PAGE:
Please use this identifier to cite or link to this item: http://arks.princeton.edu/ark:/88435/dsp017p88cg68f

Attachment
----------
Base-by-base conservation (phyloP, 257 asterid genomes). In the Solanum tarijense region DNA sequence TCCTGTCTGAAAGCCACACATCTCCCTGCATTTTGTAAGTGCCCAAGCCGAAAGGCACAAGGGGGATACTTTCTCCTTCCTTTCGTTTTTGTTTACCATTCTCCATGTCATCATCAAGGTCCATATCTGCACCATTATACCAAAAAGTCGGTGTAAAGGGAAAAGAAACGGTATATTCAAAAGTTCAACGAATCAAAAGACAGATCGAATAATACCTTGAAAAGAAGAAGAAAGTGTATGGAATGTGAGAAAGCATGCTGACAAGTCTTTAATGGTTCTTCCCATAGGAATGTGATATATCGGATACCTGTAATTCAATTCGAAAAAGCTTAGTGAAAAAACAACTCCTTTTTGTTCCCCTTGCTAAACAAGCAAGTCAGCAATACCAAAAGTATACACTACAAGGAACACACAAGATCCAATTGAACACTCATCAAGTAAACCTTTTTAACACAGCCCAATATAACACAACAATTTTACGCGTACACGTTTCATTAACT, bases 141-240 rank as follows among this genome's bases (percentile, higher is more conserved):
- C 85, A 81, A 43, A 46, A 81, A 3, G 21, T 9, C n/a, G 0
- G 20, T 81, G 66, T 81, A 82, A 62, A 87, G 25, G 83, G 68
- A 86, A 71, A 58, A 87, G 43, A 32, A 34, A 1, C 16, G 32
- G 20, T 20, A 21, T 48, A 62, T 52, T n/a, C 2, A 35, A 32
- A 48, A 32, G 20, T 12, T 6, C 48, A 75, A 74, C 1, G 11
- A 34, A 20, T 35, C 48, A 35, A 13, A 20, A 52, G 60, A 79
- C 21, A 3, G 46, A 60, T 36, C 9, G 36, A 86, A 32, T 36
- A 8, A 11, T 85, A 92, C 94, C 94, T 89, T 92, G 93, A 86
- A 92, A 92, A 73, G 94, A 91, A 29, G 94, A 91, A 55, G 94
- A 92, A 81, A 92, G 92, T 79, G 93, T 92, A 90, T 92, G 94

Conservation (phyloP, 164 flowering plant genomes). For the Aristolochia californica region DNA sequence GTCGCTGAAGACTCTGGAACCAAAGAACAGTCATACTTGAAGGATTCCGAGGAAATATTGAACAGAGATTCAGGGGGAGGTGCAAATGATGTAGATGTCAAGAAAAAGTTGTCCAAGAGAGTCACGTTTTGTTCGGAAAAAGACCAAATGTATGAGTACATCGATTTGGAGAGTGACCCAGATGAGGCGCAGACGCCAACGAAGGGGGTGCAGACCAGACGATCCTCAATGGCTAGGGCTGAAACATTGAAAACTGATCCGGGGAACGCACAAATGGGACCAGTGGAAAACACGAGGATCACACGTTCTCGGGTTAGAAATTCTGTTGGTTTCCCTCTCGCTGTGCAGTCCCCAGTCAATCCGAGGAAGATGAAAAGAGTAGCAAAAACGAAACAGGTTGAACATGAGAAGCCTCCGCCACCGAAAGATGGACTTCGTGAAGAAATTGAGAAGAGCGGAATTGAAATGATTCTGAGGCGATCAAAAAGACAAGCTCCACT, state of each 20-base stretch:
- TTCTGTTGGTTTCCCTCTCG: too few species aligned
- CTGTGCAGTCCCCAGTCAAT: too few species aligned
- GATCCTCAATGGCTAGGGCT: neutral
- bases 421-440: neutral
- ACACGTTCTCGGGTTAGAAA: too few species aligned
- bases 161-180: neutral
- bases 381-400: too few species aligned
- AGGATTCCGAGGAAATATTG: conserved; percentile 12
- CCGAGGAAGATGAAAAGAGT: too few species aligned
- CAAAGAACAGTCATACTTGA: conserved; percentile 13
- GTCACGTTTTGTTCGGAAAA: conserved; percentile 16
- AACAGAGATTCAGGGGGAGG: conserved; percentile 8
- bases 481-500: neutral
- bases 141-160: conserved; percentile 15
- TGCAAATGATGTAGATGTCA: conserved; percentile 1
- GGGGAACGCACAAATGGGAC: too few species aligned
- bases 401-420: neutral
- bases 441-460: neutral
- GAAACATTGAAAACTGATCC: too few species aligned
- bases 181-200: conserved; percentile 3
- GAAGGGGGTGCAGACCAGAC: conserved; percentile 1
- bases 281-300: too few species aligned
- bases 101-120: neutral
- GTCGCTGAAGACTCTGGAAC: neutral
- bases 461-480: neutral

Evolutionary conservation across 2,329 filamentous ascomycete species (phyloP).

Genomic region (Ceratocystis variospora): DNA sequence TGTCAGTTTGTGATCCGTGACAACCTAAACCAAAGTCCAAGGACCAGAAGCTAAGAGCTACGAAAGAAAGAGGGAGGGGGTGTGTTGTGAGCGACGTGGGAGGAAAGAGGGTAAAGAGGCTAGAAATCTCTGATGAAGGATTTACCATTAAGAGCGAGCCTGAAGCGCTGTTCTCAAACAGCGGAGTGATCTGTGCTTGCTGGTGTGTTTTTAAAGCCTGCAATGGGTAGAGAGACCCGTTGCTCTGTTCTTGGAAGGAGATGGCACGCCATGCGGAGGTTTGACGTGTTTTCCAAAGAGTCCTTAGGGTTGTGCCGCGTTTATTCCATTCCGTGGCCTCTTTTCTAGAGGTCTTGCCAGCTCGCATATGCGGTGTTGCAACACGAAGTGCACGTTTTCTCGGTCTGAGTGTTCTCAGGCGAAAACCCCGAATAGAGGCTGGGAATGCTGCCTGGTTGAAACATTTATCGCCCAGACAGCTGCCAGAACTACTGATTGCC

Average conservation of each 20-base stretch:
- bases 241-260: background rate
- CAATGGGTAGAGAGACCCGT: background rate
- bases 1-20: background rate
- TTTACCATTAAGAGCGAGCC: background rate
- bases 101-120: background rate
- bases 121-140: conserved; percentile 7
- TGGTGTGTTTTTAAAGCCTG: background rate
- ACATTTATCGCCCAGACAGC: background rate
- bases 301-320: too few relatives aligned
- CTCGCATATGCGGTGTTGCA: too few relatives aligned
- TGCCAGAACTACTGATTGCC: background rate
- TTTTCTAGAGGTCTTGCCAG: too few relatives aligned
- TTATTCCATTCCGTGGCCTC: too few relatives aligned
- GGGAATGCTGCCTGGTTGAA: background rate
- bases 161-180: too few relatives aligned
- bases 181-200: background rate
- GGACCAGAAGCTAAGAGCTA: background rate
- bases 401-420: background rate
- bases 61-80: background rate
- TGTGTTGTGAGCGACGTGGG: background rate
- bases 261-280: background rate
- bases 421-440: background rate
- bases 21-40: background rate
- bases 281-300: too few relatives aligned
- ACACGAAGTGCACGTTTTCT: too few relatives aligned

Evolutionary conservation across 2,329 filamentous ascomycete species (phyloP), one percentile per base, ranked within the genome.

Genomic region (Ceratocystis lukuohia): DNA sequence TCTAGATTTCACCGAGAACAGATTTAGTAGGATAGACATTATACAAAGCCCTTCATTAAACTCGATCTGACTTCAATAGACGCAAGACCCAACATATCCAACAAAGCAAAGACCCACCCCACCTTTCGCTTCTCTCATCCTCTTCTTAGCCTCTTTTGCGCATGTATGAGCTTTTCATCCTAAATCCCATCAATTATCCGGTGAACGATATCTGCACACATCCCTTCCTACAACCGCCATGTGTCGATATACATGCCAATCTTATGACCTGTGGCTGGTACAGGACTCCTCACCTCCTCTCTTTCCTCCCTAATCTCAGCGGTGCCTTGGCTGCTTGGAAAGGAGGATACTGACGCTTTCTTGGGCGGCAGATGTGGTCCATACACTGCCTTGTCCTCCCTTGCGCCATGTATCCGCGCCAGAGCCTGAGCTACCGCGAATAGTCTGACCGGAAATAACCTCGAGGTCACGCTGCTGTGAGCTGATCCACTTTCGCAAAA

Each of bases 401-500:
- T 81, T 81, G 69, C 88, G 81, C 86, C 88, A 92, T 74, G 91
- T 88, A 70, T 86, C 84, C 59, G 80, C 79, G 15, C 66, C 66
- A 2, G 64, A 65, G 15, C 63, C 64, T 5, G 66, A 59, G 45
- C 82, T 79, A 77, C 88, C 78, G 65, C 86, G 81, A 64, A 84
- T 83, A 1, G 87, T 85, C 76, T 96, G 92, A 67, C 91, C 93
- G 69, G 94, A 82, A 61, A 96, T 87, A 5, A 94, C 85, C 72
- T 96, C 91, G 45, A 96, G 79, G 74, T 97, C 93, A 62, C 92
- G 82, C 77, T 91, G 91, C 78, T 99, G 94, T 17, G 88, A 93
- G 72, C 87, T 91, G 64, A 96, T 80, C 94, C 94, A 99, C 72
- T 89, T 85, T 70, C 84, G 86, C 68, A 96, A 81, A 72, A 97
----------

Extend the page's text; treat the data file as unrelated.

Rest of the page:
Title: Design of Dynamically-Reconfigurable Architectures Aimed at Reducing FPGA-ASIC Gaps Authors: Lin, Ting-Jung Advisors: Jha, Niraj Kumar Contributors: Electrical Engineering Department Keywords: dynamic reconfigurationfield-programmable gate arraysintegrated circuitslogic folding Subjects: Electrical engineering Issue Date: 2014 Publisher: Princeton, NJ : Princeton University Abstract: Field-programmable gate arrays (FPGAs) have become an attractive alternative to application-specific integrated circuits (ASICs) due to shorter time-to-market and lower design cost. On the other hand, the hardware programmability provided by FPGAs introduces design overhead, which results in 21X more area, 3X longer delay, and 10X more dynamic power consumption compared to ASICs. This thesis focuses on architecture designs and optimization techniques that aim at bridging the FPGA-ASIC gaps. The explorations are based on an advanced FPGA reconfiguration model, called temporal logic folding, which partitions applications into a sequence of stages to temporally share the same hardware resources. First, the concept of logic folding is applied to a CMOS-based conventional FPGA architecture augmented with distributed 10T-SRAM blocks, called SRAM-based NATURE. The distributed high-performance low-power memory blocks in SRAM-based NATURE enable cycle-by-cycle run-time reconfiguration without a large power overhead. The area usage is significantly reduced, which also improves the interconnect performance and power consumption. Next, observing that logic folding reduces area significantly and most of interconnects are localized, the thesis proposes a new fine-grain dynamically reconfigurable architecture (FDR) that is specifically optimized for logic folding. FDR consists of an array of homogeneous logic elements (LEs) that can be configured into logic, interconnect, or both. It eliminates most of the global interconnect resources, which occupy a large fraction of area in conventional FPGAs. The thesis also presents the corresponding automated design flow, called FDRMap, which maps applications onto FDR. It discusses various optimization techniques exploited in FDRMap. It then presents an extension of FDR that incorporates coarse-grain blocks, including digital signal processing (DSP) blocks and data memories, in its augmented version, called FDR 2.0, to further improve performance and design flexibility. It is implemented using low-power FinFET circuit design techniques to lower power consumption without degrading circuit performance. Experiments show that FDR and FDR 2.0 can achieve more than an order of magnitude improvement in the area-delay product with smaller power consumption compared to conventional FPGAs that do not use logic folding. Although the current FPGA-ASIC area/delay/power gaps are not fully eliminated, this makes progress toward bridging these gaps. URI: http://arks.princeton.edu/ark:/88435/dsp017p88cg68f Alternate format: The Mudd Manuscript Library retains one bound copy of each dissertation. Search for these copies in the library's main catalog Type of Material: Academic dissertations (Ph.D.) Language: en Appears in Collections: Electrical Engineering

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